How leaders and organizations are perceived by stakeholders are realities with which leaders must deal, whether or not the perceptions are accurate. Providing the chief staff officer with the president/CEO title can help develop more desirable internal and external perceptions of an organization’s strength and the responsibilities of the person leading it.
2. Organizational Culture
When organizations change the title, they often do so in connection with developing a structure that brings more formality and managerial professionalism to the culture. In the past, years of volunteer involvement in operations often developed a more family culture, which is a positive force when the nonprofit is in its early stages. But it’s hard to maintain a family environment as the number of employees grows. A new formality, brought about with the senior manager’s title change, along with a group of former managers now titled vice presidents, may be seen by older members of the staff as making the operation “uncaring” towards staff and clients.
As time progresses, with the president/CEO being the communications nexus between the board and staff, there will be less personal contact between the two groups. This requires the CEO to be concerned that a mistrusting atmosphere may develop. Under the CEO’s guidance, contact between board and staff can take place on ad hoc committees, on strategic planning projects, at various board orientations, and at organization celebrations. In these ways, the board can seek the participation and advice of all staff in establishing the major programs involved with missions, visions, and values.
The change in top titles and the greater formality it can bring may raise some trust issues with older staff. Management needs to convey a message to the staff that the change is a result of the board placing more trust for operations in the hands of management and staff.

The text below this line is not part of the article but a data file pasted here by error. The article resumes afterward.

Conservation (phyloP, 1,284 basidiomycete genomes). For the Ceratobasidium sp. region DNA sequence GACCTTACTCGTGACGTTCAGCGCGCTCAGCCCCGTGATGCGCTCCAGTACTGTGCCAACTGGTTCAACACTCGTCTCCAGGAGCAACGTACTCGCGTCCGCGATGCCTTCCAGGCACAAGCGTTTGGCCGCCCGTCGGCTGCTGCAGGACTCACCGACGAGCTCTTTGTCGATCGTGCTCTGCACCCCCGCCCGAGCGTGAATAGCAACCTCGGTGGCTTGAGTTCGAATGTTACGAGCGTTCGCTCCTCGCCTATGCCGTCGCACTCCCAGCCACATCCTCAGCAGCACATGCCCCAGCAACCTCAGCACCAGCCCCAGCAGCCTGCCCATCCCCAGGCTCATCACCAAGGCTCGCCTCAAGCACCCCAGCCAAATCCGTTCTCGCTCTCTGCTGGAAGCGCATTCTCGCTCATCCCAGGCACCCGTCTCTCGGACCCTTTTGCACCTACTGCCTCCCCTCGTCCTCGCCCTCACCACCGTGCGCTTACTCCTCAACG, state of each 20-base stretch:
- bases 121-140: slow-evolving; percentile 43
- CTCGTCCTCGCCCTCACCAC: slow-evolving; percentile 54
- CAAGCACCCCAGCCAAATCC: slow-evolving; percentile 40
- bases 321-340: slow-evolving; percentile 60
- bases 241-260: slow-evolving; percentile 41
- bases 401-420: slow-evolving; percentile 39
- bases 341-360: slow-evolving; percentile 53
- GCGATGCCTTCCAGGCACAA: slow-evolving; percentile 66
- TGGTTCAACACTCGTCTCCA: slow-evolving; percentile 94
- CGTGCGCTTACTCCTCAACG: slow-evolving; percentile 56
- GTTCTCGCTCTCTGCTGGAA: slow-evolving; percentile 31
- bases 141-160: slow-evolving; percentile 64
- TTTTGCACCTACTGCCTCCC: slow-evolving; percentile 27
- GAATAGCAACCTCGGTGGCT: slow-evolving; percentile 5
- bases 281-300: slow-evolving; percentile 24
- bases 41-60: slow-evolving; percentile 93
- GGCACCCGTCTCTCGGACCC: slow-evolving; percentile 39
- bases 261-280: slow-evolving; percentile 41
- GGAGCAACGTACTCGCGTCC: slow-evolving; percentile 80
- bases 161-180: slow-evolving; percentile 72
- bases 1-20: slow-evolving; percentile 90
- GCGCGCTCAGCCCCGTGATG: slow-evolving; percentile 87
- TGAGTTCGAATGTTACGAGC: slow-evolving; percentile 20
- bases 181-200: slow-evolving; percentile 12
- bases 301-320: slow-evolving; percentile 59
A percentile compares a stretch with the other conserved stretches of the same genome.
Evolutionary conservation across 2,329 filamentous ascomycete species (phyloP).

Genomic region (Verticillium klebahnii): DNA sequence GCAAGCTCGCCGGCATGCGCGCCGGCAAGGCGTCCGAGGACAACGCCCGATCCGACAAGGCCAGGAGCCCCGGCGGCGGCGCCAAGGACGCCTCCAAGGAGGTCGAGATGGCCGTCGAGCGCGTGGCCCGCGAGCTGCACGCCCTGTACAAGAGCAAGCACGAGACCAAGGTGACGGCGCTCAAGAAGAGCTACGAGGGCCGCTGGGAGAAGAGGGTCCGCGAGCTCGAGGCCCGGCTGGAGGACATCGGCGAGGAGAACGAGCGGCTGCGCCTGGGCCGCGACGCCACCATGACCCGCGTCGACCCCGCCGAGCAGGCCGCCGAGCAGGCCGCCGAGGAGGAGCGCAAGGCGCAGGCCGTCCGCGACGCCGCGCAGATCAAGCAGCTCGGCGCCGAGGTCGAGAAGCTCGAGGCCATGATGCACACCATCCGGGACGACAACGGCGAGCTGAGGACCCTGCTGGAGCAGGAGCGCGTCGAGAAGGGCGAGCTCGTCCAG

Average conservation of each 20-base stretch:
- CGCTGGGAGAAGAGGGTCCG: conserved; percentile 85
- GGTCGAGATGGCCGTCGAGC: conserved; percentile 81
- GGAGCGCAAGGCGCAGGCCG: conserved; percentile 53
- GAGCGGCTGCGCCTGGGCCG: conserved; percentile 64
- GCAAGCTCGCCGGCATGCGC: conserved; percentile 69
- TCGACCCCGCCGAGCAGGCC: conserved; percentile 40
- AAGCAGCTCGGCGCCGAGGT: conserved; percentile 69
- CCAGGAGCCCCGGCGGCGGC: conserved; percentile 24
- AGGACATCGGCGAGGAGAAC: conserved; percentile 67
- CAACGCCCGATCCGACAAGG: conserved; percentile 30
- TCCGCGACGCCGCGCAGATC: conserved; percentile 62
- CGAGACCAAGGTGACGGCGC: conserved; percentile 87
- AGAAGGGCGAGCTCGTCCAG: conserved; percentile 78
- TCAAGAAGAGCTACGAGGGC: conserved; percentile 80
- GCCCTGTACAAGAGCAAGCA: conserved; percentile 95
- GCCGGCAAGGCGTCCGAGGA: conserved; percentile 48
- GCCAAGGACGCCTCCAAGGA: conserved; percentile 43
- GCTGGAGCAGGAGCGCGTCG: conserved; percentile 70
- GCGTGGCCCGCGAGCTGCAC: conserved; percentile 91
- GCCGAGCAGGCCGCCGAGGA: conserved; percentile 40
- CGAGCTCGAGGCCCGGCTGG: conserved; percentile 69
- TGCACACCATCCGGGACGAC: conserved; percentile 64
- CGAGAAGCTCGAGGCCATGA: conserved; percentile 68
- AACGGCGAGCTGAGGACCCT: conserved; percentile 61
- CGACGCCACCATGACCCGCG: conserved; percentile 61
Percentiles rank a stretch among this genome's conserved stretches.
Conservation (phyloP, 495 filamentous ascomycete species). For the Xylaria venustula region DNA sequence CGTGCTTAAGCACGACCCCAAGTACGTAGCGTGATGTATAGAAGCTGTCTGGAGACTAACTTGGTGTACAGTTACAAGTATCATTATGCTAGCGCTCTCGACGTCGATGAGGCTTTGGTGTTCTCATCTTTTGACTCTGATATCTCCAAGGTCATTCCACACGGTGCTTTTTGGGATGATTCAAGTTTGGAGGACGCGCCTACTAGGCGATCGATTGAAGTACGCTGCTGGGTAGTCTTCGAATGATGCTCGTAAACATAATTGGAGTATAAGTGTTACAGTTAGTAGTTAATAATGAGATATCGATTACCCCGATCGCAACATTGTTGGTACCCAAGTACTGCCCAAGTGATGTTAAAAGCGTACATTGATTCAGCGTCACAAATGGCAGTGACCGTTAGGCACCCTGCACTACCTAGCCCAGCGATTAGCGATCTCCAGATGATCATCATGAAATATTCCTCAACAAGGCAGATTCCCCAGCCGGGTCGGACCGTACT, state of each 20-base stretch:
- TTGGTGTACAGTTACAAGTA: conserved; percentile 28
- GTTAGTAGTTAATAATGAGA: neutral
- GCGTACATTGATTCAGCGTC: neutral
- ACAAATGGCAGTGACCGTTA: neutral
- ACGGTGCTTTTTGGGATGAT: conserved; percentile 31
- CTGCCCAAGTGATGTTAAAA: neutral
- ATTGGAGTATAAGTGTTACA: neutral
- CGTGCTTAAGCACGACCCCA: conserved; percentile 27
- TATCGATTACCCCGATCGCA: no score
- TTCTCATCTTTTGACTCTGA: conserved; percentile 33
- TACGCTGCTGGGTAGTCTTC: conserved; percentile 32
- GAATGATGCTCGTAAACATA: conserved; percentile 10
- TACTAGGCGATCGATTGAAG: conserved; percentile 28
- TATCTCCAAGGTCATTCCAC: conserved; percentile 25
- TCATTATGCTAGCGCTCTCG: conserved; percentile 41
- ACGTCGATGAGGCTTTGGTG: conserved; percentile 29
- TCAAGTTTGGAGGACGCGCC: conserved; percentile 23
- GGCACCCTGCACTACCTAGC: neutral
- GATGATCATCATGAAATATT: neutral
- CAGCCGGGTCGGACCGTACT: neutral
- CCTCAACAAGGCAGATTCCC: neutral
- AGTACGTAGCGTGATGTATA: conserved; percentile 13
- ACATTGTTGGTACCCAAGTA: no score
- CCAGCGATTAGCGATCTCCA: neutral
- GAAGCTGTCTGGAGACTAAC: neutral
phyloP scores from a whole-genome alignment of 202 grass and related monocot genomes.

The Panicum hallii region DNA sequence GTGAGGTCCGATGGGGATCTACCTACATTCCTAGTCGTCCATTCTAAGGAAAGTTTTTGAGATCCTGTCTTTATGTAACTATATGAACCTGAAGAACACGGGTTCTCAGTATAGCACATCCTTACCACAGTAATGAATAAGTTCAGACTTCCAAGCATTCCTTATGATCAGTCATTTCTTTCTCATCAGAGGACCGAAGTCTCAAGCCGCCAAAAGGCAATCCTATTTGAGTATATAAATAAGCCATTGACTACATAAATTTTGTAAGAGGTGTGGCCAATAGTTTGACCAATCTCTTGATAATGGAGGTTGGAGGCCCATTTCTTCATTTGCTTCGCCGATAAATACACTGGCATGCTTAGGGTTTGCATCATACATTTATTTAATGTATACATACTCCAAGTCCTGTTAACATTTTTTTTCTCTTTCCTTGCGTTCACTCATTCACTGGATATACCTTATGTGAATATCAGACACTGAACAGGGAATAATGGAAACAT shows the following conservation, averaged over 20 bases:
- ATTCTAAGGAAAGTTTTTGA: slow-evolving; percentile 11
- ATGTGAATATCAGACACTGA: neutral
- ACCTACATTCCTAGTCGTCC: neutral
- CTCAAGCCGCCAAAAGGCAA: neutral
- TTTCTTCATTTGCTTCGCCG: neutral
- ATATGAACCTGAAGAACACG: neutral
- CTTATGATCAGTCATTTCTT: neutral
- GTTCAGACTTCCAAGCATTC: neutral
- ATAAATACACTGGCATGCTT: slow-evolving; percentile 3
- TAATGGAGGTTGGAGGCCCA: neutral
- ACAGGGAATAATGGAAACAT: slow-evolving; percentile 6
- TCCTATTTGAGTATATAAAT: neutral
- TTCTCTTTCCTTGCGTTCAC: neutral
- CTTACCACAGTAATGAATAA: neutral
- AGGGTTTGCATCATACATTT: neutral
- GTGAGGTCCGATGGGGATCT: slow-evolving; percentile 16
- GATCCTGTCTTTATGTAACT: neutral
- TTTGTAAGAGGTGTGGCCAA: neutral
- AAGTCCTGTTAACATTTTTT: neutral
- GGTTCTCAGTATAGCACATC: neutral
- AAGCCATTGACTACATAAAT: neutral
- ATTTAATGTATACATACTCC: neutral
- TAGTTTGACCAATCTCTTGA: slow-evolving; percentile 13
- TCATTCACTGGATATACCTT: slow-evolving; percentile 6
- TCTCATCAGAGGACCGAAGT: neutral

3. Financial Growth
Some nonprofits take the position that fund development is the board’s responsibility, since board members have the broadest range of community and other outside contacts. With a president/CEO in the top management position, fund development becomes the joint responsibility of the president/CEO, the development person — if one is employed — and board members capable of fundraising. The new title gives the senior manager the immediate recognition necessary to credibly approach donors and, with the consent of the board, to make commitments on the organization’s behalf.
To involve the board more directly, the president/CEO can work collaboratively with board members to develop contacts opened by the board. (As one nonprofit executive person explained the situation, “Top people readily communicate with persons in similar positions.”) In seeking support funds, the new title can open doors and communications that might not be available to one holding an executive director title (which conveys such an unspecified range of responsibility). It might even raise an unarticulated question in the minds of some donors as to why the person hasn’t been given the title of president/CEO.
Which Title Will Work Best for You?
Compared to the duties of a president/CEO, the duties of an executive director range much more widely on a management activity scale. Some executive directors are simply clericals while others are sophisticated senior executives. Any organization that ignores this fact can leave a psychological gap in public perceptions relating to the group’s strategic posture and the senior manager as a substantial leader. Where warranted by higher responsibility levels, changing a senior manager’s title to president/CEO can help present a better public posture for the senior executive and a better strategic posture for an organization.
*In the nonprofit corporation, the board chair is usually an unpaid volunteer who also might hold the CEO title, indicating that person has final operational authority. A volunteer holding the CEO title may be subject to more personal liability than other board members.
**This also assumes that those directly reporting to the president/CEO are concurrently given vice president titles.